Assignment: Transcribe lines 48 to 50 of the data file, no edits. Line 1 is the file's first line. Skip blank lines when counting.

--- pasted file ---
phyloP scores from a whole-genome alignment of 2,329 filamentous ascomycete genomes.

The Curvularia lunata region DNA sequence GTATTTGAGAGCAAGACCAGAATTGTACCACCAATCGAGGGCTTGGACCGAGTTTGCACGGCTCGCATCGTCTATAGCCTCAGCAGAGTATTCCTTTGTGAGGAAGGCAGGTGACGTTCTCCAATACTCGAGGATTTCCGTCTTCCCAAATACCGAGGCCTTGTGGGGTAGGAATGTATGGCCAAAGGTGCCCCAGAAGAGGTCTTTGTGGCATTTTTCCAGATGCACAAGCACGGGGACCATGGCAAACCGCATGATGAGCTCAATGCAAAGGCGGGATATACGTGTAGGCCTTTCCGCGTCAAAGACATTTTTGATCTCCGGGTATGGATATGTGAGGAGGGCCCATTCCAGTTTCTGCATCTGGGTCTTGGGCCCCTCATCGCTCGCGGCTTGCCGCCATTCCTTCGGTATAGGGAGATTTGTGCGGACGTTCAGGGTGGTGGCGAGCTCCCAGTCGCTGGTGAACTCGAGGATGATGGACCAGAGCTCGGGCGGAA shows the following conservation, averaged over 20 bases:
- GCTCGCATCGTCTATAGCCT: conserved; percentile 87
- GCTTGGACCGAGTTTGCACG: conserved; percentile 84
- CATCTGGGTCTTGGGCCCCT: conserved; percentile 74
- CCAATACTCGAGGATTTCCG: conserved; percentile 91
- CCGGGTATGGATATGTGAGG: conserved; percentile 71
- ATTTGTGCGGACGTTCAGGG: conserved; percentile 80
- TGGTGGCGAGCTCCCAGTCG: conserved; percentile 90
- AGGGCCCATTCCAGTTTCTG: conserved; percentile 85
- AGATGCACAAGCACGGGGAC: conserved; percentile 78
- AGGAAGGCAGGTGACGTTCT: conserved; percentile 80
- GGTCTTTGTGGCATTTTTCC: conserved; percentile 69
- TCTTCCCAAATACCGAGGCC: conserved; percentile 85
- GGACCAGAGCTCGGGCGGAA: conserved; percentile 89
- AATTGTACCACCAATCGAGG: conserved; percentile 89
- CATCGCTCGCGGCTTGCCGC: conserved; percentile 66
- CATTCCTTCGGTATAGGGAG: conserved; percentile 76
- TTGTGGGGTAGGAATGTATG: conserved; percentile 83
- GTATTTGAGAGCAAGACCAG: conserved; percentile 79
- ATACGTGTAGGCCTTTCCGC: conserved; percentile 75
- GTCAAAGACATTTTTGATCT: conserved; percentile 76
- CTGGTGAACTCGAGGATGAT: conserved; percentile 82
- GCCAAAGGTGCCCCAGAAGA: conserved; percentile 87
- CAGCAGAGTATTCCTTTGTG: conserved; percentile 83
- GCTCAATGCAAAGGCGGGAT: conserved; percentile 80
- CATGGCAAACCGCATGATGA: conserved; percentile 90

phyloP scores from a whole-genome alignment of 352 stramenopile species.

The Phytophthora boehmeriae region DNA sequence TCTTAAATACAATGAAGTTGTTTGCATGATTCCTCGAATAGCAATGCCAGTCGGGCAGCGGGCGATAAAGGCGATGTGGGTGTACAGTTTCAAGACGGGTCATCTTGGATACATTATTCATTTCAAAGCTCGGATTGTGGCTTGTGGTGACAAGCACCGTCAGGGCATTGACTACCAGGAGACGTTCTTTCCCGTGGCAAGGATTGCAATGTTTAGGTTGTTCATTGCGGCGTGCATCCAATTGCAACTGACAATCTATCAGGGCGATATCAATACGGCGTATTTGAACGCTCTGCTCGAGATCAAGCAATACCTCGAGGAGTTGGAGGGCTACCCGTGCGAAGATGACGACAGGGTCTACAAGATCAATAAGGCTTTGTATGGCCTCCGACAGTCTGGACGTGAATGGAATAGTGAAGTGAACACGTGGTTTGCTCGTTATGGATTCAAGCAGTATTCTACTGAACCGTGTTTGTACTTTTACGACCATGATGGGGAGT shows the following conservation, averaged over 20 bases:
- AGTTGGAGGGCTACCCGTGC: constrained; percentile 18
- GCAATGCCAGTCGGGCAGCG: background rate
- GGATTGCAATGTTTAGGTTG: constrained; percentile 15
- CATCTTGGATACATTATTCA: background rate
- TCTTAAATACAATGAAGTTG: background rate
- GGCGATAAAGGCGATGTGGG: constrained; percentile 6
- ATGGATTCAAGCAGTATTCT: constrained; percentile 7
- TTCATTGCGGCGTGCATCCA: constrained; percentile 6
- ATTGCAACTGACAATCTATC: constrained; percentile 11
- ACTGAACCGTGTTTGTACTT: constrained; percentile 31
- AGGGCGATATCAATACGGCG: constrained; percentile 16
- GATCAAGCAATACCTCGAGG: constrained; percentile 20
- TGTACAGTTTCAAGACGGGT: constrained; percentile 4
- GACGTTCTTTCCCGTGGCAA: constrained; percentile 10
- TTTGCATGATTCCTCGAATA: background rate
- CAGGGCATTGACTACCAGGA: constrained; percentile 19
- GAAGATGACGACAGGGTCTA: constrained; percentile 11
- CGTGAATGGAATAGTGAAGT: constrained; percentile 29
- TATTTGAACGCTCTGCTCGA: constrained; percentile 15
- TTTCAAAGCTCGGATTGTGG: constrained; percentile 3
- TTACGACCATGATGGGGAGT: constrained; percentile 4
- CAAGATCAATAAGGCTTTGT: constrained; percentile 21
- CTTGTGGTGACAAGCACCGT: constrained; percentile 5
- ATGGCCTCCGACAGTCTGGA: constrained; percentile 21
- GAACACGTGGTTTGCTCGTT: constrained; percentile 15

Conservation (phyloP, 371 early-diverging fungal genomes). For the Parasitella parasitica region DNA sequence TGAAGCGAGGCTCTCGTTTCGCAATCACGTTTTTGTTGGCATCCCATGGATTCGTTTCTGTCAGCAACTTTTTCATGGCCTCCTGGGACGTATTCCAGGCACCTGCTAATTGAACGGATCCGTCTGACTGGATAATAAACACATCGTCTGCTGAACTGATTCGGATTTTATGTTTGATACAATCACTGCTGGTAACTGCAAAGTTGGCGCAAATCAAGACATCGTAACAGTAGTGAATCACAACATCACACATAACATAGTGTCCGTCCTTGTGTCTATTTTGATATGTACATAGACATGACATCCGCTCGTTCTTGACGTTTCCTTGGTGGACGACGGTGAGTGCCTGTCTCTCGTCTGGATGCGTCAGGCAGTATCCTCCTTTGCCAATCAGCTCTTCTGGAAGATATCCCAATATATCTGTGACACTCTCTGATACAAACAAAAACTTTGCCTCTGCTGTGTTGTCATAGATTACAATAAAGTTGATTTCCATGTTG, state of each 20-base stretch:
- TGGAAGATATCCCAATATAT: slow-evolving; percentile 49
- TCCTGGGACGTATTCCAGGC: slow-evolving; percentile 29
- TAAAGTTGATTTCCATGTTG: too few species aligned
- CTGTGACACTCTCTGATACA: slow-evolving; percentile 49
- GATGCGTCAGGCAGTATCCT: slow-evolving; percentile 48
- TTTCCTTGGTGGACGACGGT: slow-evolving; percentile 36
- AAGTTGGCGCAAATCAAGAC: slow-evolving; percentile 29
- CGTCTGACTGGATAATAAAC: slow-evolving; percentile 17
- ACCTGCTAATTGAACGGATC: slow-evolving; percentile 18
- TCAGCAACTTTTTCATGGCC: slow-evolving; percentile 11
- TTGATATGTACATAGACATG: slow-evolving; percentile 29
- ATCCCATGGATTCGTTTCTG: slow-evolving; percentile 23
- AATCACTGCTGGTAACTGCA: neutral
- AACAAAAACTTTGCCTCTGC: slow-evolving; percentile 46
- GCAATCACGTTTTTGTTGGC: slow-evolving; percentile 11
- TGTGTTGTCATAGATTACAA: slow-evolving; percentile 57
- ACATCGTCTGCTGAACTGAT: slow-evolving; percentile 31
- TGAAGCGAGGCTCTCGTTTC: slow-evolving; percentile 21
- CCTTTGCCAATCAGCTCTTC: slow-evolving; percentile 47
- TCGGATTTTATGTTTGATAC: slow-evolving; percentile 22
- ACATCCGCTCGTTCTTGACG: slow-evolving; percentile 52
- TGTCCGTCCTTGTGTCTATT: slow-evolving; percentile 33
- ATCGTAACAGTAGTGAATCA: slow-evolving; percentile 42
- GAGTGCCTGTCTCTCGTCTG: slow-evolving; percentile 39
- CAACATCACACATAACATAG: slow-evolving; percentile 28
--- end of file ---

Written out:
- TATTTGAACGCTCTGCTCGA: constrained; percentile 15
- TTTCAAAGCTCGGATTGTGG: constrained; percentile 3
- TTACGACCATGATGGGGAGT: constrained; percentile 4